As the Commonwealth Games fade in our memory to be replaced by The Vuelta and Worlds we thought there should be a ‘last word’ on the biggest week of cycle sport in Scotland’s history.
And who better to provide it than Scottish Cycling President, Alasdair MacLennan who kindly agreed to share his thoughts with VeloVeritas.
Thank you for agreeing to this, Alasdair – Games Cycling, your marks out of 10 and why?
“9/10 as I never believe you can have the perfect event.
“What we did have was a fantastic series of races showcasing many of the world’s best riders, and all in or around the City of Glasgow.
“Massive crowds cheering on the riders even on days like we had for the road race showed how far we have come since we last held the Games in 1986 when I was on an unopened Edinburgh bypass at 7am on a dreich Saturday morning with literally two men and their dog watching.”
Which was the best ride of The Games for you and why?
“On a personal front Craig MacLean and Neil Fachie’s second ride of the final in the tandem sprint when they really had to show their character to overcome their loss in the first.
“That particular event showed once again what a spectacle tandem track racing is.
“Only old guys like us will remember tandem racing at the Worlds, so I think we should start a campaign to bring it back!
“I must admit that G’s (Geraint Thomas) ride to win the men’s and Lizzie’s (Armistead) the women’s road races were pretty special also but if there was an overall GC across cycling events then Katie Archibald would surely have won gold!”
Some say we should have entered a team pursuit squad…
“I would love to have had a team pursuit team in Glasgow. I still consider it to be Cycling’s most perfect discipline.
“Again, back to Edinburgh 86… who that were there could forget the Aussies, led by Dean Woods, taking the event to a new level?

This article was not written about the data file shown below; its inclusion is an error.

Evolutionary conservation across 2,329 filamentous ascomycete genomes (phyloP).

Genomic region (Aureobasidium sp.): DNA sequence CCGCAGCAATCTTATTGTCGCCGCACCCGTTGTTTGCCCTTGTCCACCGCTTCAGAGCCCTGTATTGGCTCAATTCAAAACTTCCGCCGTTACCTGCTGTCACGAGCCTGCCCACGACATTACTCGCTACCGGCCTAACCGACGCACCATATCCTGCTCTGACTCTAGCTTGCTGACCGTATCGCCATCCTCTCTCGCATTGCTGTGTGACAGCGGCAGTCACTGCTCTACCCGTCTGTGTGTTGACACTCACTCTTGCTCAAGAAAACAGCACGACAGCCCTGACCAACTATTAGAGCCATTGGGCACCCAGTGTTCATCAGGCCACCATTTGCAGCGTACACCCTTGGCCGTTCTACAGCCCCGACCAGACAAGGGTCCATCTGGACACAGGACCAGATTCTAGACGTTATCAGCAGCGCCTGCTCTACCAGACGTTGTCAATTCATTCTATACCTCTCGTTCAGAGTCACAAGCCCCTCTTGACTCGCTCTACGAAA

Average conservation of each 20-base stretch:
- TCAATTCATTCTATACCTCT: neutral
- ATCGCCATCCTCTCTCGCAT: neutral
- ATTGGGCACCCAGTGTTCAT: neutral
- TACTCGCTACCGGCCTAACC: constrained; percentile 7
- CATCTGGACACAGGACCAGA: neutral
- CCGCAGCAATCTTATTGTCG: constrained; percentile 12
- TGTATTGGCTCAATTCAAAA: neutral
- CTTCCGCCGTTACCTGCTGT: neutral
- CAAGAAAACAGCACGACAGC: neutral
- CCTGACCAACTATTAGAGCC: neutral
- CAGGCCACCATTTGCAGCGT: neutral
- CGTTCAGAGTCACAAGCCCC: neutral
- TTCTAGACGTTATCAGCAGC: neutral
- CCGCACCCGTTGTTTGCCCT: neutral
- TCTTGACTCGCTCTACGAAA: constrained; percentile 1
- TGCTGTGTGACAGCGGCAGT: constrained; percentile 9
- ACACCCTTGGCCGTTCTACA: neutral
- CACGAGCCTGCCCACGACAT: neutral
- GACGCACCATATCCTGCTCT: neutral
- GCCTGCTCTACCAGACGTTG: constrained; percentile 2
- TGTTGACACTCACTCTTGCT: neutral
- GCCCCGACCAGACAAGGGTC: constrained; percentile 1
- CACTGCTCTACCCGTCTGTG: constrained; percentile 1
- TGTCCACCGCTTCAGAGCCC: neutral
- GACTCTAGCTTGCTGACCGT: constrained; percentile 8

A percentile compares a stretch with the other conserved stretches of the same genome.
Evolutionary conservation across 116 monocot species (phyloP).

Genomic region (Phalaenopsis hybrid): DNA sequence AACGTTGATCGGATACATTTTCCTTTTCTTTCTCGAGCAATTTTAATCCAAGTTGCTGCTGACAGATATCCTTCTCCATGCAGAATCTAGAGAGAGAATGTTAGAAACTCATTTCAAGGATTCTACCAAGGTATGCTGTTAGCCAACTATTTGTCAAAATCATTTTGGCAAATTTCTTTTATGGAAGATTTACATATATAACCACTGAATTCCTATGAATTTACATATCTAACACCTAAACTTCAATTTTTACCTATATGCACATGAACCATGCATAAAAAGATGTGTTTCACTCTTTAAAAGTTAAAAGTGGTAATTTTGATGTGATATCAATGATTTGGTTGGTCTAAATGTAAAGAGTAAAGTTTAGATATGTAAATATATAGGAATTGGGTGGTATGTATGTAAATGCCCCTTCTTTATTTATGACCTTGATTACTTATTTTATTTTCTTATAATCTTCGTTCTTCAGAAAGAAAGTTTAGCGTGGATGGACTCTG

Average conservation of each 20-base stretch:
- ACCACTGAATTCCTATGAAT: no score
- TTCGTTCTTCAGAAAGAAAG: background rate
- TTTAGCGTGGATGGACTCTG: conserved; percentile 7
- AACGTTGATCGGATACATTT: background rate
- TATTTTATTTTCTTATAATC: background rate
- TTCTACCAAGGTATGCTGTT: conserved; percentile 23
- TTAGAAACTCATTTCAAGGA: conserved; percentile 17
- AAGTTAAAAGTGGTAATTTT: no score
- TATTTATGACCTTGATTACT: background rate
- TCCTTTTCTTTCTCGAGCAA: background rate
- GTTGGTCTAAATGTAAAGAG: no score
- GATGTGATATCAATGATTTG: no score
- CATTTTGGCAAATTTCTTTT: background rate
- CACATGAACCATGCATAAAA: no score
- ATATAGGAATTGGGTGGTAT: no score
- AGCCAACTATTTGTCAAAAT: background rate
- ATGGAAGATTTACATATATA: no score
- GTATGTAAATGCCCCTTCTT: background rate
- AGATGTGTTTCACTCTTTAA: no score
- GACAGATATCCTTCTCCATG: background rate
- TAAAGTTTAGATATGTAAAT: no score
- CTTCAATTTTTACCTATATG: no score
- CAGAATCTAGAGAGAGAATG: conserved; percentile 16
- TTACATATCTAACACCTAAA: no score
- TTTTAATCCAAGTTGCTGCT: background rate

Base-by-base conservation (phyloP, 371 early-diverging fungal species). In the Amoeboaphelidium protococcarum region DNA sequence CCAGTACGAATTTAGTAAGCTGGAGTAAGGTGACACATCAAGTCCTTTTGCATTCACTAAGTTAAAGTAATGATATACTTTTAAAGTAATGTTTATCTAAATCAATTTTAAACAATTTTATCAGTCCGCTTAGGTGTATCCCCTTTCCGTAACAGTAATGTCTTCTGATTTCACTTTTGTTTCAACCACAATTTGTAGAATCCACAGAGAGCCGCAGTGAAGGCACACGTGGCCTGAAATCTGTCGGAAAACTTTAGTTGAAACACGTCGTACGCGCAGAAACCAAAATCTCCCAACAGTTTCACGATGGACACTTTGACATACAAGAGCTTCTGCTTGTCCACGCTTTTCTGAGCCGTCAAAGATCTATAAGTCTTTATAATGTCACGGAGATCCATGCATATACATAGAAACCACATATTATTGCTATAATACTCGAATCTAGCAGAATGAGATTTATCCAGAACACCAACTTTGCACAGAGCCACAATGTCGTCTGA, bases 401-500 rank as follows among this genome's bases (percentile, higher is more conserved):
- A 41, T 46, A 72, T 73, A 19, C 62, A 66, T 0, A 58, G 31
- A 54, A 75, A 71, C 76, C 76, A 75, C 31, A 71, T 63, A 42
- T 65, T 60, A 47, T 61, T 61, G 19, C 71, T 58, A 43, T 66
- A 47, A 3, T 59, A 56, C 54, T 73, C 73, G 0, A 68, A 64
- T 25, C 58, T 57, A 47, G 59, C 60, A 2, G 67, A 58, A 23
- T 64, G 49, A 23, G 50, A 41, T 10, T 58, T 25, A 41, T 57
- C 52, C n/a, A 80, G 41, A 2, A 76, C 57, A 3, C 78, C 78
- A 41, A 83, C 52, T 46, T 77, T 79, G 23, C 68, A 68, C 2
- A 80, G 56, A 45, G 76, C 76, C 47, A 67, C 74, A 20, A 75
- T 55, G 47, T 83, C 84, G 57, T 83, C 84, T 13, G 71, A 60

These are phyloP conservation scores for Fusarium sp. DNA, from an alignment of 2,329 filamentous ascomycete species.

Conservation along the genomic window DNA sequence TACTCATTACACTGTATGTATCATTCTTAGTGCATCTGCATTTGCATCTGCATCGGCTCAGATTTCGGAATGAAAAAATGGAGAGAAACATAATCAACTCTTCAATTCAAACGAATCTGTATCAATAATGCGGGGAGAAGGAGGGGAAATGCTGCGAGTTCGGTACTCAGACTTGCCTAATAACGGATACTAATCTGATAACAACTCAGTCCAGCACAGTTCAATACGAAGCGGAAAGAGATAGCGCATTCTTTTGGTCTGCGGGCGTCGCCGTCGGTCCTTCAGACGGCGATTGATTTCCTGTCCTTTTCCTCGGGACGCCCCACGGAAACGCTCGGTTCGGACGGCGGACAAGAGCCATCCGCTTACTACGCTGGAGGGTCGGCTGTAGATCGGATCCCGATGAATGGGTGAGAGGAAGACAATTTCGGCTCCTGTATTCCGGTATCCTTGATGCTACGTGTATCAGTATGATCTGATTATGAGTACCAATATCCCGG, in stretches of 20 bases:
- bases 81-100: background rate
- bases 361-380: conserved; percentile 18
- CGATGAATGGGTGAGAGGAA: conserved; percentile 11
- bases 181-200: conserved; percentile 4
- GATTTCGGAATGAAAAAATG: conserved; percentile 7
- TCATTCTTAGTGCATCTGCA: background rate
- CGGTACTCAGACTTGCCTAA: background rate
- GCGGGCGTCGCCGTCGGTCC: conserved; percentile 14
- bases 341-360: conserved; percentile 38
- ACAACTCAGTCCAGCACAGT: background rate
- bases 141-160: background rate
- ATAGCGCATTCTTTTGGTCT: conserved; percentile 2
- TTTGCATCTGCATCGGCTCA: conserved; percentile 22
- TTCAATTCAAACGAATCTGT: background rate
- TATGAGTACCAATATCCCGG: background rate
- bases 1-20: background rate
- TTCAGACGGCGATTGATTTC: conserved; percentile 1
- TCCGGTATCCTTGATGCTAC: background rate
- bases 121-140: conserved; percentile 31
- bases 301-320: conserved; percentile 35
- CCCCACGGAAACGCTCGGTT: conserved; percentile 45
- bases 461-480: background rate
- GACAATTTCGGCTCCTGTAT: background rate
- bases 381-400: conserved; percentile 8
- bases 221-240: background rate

“Unfortunately this new level requires huge resource to even meet the qualification standard set by CGCS [Commonwealth Games Council for Scotland], resources which we are still dreaming of but actively pursuing (excuse the pun!).
“It’s a work in progress.”
And maybe given Iain Grant and Silas Goldsworthy a ride in the time trial?
“As with the team pursuit riders for the TT had to qualify through the very exacting CGCS qualification criteria.
“This year every rider who met the standards competed at the Games.
“Hopefully in the future we will have even more riders meeting these standards and then, unfortunately for some of them, they will have qualified and possibly not be selected.”
Who designed the road race course – it’s a wonderful circuit?
“Thanks, I’ll take that as a compliment because in the main it was me.
“I have to acknowledge the input from former National Coach Graeme Herd and the UCI Technical Delegate Colin Clews both of whose input was invaluable in different ways but ultimately produced a very challenging and exciting course constrained by being totally within a city in the middle of a major multi-sport Games.
“Glasgow City Council through their Life, LES, and Roads departments together with Police Scotland fully embraced and supported the project even though I know I gave them many palpitations over the three years in the planning through to final delivery.”
How much UCI involvement is there?
“For the very first time in Commonwealth Games history these Games were on the UCI calendar and consequently points gained in cycling events count towards qualification for Worlds and Olympics.
“Up to and during the event I worked extremely closely with Comp Manager Bill Clinch, who is also a UCI International Commissaire, and UCI Tech Delegate Colin Clews to try and ensure that we could give the riders some of the best competitions they could get anywhere and I think in the end we achieved that aim.”
The Bruce Croal situation – your opinion, please?
“To the best of my knowledge Bruce returned an adverse analytical finding which was dealt with by the relevant authority UKAD (working on delegated authority from WADA and UCI).
“After conclusion of the process he was banned for a period, and thereafter, in accordance with regulations he was eligible to return to competition.